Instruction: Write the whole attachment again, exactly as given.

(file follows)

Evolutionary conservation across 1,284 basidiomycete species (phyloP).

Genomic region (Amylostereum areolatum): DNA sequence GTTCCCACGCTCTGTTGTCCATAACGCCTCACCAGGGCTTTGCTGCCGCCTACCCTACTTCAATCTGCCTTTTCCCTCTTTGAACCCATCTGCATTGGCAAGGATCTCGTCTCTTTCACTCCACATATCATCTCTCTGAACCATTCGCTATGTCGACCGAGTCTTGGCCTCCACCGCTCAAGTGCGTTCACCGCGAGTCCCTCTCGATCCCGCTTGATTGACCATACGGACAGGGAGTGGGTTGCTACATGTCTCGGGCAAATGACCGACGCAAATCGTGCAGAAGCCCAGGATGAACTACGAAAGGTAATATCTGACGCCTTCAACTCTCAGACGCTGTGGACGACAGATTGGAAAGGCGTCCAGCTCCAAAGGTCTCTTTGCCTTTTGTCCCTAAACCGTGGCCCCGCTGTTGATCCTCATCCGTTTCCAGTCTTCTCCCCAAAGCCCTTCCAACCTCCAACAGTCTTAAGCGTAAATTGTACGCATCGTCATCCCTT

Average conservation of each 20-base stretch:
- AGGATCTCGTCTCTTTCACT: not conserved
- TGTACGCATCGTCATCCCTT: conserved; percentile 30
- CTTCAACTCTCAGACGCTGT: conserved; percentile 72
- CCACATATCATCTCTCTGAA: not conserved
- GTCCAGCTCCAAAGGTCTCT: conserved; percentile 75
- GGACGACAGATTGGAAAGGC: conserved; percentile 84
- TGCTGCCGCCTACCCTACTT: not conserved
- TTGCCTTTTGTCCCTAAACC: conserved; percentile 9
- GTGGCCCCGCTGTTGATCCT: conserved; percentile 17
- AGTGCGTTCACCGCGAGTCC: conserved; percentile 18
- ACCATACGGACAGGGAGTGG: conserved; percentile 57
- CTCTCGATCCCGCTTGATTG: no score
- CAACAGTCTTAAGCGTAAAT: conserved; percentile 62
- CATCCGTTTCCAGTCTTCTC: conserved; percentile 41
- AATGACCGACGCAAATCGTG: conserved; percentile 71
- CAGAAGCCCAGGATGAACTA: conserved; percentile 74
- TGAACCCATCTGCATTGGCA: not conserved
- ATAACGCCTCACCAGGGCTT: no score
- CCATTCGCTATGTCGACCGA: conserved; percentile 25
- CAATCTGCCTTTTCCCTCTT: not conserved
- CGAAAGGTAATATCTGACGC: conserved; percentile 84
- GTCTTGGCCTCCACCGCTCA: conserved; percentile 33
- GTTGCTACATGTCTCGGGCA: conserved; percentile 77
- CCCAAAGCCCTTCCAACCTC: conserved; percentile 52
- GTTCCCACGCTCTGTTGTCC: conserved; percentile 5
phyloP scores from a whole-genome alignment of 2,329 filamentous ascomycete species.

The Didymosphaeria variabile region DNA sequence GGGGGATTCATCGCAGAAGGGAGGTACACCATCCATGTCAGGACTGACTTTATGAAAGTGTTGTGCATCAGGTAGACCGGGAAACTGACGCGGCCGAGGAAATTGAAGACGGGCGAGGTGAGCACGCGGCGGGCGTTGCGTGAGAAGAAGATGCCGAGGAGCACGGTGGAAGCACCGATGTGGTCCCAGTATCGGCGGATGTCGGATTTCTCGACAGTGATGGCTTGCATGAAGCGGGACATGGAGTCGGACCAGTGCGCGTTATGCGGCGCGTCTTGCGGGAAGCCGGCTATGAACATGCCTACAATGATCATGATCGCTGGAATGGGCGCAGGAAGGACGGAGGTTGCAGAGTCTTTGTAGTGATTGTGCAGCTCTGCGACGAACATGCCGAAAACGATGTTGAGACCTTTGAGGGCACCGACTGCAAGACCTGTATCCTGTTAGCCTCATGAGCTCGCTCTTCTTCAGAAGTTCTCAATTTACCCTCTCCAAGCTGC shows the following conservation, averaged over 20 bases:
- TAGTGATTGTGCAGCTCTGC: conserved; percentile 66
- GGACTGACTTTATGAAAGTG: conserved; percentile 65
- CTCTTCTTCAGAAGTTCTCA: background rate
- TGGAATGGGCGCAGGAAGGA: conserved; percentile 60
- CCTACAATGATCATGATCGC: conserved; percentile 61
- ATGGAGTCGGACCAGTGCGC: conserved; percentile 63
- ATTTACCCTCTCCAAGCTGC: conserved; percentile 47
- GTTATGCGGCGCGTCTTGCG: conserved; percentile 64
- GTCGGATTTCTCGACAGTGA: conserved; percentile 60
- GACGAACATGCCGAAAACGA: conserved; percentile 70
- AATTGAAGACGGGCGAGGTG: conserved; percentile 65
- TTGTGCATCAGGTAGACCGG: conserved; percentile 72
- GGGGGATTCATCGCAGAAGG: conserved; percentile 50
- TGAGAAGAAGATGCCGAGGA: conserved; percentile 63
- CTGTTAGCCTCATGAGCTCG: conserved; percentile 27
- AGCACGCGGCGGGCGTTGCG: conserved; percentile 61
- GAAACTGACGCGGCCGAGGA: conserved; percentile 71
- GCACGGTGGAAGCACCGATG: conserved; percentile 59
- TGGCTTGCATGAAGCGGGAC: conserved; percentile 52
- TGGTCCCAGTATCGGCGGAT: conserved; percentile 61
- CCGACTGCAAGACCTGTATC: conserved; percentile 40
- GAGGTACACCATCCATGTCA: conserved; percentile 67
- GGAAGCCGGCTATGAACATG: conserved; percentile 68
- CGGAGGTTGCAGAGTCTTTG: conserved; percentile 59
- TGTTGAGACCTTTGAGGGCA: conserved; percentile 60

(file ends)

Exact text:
Evolutionary conservation across 1,284 basidiomycete species (phyloP).

Genomic region (Amylostereum areolatum): DNA sequence GTTCCCACGCTCTGTTGTCCATAACGCCTCACCAGGGCTTTGCTGCCGCCTACCCTACTTCAATCTGCCTTTTCCCTCTTTGAACCCATCTGCATTGGCAAGGATCTCGTCTCTTTCACTCCACATATCATCTCTCTGAACCATTCGCTATGTCGACCGAGTCTTGGCCTCCACCGCTCAAGTGCGTTCACCGCGAGTCCCTCTCGATCCCGCTTGATTGACCATACGGACAGGGAGTGGGTTGCTACATGTCTCGGGCAAATGACCGACGCAAATCGTGCAGAAGCCCAGGATGAACTACGAAAGGTAATATCTGACGCCTTCAACTCTCAGACGCTGTGGACGACAGATTGGAAAGGCGTCCAGCTCCAAAGGTCTCTTTGCCTTTTGTCCCTAAACCGTGGCCCCGCTGTTGATCCTCATCCGTTTCCAGTCTTCTCCCCAAAGCCCTTCCAACCTCCAACAGTCTTAAGCGTAAATTGTACGCATCGTCATCCCTT

Average conservation of each 20-base stretch:
- AGGATCTCGTCTCTTTCACT: not conserved
- TGTACGCATCGTCATCCCTT: conserved; percentile 30
- CTTCAACTCTCAGACGCTGT: conserved; percentile 72
- CCACATATCATCTCTCTGAA: not conserved
- GTCCAGCTCCAAAGGTCTCT: conserved; percentile 75
- GGACGACAGATTGGAAAGGC: conserved; percentile 84
- TGCTGCCGCCTACCCTACTT: not conserved
- TTGCCTTTTGTCCCTAAACC: conserved; percentile 9
- GTGGCCCCGCTGTTGATCCT: conserved; percentile 17
- AGTGCGTTCACCGCGAGTCC: conserved; percentile 18
- ACCATACGGACAGGGAGTGG: conserved; percentile 57
- CTCTCGATCCCGCTTGATTG: no score
- CAACAGTCTTAAGCGTAAAT: conserved; percentile 62
- CATCCGTTTCCAGTCTTCTC: conserved; percentile 41
- AATGACCGACGCAAATCGTG: conserved; percentile 71
- CAGAAGCCCAGGATGAACTA: conserved; percentile 74
- TGAACCCATCTGCATTGGCA: not conserved
- ATAACGCCTCACCAGGGCTT: no score
- CCATTCGCTATGTCGACCGA: conserved; percentile 25
- CAATCTGCCTTTTCCCTCTT: not conserved
- CGAAAGGTAATATCTGACGC: conserved; percentile 84
- GTCTTGGCCTCCACCGCTCA: conserved; percentile 33
- GTTGCTACATGTCTCGGGCA: conserved; percentile 77
- CCCAAAGCCCTTCCAACCTC: conserved; percentile 52
- GTTCCCACGCTCTGTTGTCC: conserved; percentile 5
phyloP scores from a whole-genome alignment of 2,329 filamentous ascomycete species.

The Didymosphaeria variabile region DNA sequence GGGGGATTCATCGCAGAAGGGAGGTACACCATCCATGTCAGGACTGACTTTATGAAAGTGTTGTGCATCAGGTAGACCGGGAAACTGACGCGGCCGAGGAAATTGAAGACGGGCGAGGTGAGCACGCGGCGGGCGTTGCGTGAGAAGAAGATGCCGAGGAGCACGGTGGAAGCACCGATGTGGTCCCAGTATCGGCGGATGTCGGATTTCTCGACAGTGATGGCTTGCATGAAGCGGGACATGGAGTCGGACCAGTGCGCGTTATGCGGCGCGTCTTGCGGGAAGCCGGCTATGAACATGCCTACAATGATCATGATCGCTGGAATGGGCGCAGGAAGGACGGAGGTTGCAGAGTCTTTGTAGTGATTGTGCAGCTCTGCGACGAACATGCCGAAAACGATGTTGAGACCTTTGAGGGCACCGACTGCAAGACCTGTATCCTGTTAGCCTCATGAGCTCGCTCTTCTTCAGAAGTTCTCAATTTACCCTCTCCAAGCTGC shows the following conservation, averaged over 20 bases:
- TAGTGATTGTGCAGCTCTGC: conserved; percentile 66
- GGACTGACTTTATGAAAGTG: conserved; percentile 65
- CTCTTCTTCAGAAGTTCTCA: background rate
- TGGAATGGGCGCAGGAAGGA: conserved; percentile 60
- CCTACAATGATCATGATCGC: conserved; percentile 61
- ATGGAGTCGGACCAGTGCGC: conserved; percentile 63
- ATTTACCCTCTCCAAGCTGC: conserved; percentile 47
- GTTATGCGGCGCGTCTTGCG: conserved; percentile 64
- GTCGGATTTCTCGACAGTGA: conserved; percentile 60
- GACGAACATGCCGAAAACGA: conserved; percentile 70
- AATTGAAGACGGGCGAGGTG: conserved; percentile 65
- TTGTGCATCAGGTAGACCGG: conserved; percentile 72
- GGGGGATTCATCGCAGAAGG: conserved; percentile 50
- TGAGAAGAAGATGCCGAGGA: conserved; percentile 63
- CTGTTAGCCTCATGAGCTCG: conserved; percentile 27
- AGCACGCGGCGGGCGTTGCG: conserved; percentile 61
- GAAACTGACGCGGCCGAGGA: conserved; percentile 71
- GCACGGTGGAAGCACCGATG: conserved; percentile 59
- TGGCTTGCATGAAGCGGGAC: conserved; percentile 52
- TGGTCCCAGTATCGGCGGAT: conserved; percentile 61
- CCGACTGCAAGACCTGTATC: conserved; percentile 40
- GAGGTACACCATCCATGTCA: conserved; percentile 67
- GGAAGCCGGCTATGAACATG: conserved; percentile 68
- CGGAGGTTGCAGAGTCTTTG: conserved; percentile 59
- TGTTGAGACCTTTGAGGGCA: conserved; percentile 60